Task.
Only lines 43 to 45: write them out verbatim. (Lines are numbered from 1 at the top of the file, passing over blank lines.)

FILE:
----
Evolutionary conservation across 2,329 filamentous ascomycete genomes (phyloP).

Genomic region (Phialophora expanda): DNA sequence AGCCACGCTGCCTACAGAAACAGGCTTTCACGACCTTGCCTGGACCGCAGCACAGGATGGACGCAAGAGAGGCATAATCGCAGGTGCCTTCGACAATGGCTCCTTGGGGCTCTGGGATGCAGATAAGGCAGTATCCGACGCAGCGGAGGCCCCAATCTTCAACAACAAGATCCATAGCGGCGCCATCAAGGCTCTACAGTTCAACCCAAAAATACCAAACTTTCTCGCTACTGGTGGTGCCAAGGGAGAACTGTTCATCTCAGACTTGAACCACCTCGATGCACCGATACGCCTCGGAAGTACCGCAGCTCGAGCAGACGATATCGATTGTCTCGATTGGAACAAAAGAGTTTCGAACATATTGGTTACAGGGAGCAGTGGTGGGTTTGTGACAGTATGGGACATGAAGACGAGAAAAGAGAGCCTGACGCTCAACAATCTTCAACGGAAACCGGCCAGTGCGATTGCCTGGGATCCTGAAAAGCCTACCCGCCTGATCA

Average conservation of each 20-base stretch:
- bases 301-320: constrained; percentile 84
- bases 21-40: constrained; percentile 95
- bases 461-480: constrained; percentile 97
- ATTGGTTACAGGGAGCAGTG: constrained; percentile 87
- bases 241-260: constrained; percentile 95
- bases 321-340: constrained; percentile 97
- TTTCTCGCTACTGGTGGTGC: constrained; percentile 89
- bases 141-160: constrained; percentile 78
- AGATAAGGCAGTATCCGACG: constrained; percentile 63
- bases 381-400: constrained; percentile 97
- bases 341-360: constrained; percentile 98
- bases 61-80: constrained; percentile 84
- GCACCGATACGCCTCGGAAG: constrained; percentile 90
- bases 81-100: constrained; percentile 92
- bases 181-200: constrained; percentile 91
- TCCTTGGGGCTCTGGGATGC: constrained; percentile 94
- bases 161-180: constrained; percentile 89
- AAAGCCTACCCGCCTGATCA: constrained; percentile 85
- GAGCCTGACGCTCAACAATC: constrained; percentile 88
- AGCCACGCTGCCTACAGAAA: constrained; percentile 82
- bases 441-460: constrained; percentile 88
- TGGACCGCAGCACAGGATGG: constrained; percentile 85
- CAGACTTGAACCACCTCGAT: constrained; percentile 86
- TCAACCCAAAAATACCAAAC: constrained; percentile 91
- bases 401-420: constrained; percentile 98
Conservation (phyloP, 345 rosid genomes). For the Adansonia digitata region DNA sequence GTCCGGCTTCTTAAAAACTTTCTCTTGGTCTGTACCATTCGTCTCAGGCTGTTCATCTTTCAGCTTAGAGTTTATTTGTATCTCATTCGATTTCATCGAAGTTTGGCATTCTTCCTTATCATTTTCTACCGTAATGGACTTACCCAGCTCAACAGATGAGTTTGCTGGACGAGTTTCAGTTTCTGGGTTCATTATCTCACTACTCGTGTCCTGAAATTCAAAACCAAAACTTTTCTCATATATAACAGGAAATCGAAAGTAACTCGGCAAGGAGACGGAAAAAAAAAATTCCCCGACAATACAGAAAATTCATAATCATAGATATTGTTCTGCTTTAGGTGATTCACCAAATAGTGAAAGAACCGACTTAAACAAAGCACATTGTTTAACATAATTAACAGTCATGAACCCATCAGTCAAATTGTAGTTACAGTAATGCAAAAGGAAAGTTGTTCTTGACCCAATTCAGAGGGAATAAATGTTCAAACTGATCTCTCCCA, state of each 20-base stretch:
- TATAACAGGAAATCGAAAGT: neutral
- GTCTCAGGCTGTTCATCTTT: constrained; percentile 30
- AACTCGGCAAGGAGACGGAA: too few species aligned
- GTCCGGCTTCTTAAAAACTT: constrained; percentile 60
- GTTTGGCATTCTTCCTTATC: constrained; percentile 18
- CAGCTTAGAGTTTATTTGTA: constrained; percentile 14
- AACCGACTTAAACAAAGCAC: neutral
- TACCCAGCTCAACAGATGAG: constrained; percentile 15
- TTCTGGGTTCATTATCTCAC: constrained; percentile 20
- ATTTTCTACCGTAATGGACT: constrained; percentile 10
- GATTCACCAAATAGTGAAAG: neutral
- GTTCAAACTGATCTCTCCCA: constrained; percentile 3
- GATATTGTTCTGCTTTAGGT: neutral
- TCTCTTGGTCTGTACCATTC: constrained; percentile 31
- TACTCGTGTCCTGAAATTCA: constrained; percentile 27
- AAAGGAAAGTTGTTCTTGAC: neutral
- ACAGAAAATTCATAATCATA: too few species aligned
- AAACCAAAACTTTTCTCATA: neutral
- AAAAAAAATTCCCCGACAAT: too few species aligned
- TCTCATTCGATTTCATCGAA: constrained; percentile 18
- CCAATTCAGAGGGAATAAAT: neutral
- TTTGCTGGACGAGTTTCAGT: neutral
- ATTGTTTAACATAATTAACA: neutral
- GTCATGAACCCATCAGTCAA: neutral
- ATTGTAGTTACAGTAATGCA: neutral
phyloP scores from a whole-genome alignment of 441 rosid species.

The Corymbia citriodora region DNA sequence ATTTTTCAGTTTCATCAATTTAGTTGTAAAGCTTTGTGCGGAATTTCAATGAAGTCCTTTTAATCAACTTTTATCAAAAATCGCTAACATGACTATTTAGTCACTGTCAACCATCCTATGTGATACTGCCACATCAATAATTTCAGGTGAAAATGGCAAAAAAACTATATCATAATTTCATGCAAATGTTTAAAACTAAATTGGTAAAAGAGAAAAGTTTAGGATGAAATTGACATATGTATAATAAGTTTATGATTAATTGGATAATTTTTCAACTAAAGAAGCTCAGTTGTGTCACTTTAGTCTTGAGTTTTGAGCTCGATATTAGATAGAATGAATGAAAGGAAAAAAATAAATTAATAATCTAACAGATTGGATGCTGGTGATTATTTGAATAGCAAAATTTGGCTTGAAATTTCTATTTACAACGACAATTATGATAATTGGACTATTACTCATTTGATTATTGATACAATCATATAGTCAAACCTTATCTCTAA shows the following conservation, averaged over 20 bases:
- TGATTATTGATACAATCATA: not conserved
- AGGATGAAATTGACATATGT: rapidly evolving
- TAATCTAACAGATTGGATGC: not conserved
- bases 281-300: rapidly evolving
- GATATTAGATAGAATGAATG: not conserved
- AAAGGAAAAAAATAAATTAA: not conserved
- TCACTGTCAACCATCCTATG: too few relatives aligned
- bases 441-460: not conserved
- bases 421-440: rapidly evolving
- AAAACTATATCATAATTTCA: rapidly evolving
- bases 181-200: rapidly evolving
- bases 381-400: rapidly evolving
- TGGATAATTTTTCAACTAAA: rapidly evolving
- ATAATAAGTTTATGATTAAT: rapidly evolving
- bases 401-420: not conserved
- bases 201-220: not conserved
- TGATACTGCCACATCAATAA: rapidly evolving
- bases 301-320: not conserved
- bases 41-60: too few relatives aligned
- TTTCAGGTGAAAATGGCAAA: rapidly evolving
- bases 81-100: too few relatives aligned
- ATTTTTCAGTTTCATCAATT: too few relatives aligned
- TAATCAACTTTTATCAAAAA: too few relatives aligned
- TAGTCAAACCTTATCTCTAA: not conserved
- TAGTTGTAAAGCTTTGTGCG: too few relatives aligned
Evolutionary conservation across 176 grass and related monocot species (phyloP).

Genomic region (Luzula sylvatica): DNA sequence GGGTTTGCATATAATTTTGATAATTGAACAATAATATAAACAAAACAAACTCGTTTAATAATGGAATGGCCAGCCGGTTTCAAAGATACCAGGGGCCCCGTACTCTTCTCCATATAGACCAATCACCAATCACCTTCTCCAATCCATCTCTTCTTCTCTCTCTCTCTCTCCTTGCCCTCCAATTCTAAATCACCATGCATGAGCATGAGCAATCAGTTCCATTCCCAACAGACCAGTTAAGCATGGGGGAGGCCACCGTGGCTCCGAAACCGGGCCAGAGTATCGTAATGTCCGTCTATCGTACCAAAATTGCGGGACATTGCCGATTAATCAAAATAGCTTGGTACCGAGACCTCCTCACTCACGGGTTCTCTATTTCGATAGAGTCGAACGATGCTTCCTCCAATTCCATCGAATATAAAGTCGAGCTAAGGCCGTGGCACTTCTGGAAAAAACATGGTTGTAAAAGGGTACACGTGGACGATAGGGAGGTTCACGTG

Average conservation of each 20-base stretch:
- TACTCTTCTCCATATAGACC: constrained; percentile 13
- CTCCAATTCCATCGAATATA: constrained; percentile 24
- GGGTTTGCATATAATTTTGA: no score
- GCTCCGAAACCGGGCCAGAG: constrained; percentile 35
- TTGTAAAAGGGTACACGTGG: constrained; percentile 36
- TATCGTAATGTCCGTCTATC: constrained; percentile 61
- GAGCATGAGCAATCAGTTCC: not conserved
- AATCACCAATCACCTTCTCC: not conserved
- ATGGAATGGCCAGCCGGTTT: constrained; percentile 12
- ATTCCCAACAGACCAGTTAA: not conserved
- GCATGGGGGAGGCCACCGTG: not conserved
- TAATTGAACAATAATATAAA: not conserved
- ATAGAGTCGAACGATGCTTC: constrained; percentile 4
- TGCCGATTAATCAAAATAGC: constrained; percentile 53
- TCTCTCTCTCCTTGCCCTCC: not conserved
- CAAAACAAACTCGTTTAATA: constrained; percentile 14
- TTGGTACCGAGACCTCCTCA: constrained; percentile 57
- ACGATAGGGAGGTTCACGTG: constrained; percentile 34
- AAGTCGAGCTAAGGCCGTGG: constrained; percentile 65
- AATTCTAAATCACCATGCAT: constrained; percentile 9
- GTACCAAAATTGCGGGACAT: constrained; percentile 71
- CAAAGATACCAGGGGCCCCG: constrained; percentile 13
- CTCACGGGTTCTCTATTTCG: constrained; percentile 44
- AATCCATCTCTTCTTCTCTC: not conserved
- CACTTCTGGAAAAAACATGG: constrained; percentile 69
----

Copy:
- TCTCTTGGTCTGTACCATTC: constrained; percentile 31
- TACTCGTGTCCTGAAATTCA: constrained; percentile 27
- AAAGGAAAGTTGTTCTTGAC: neutral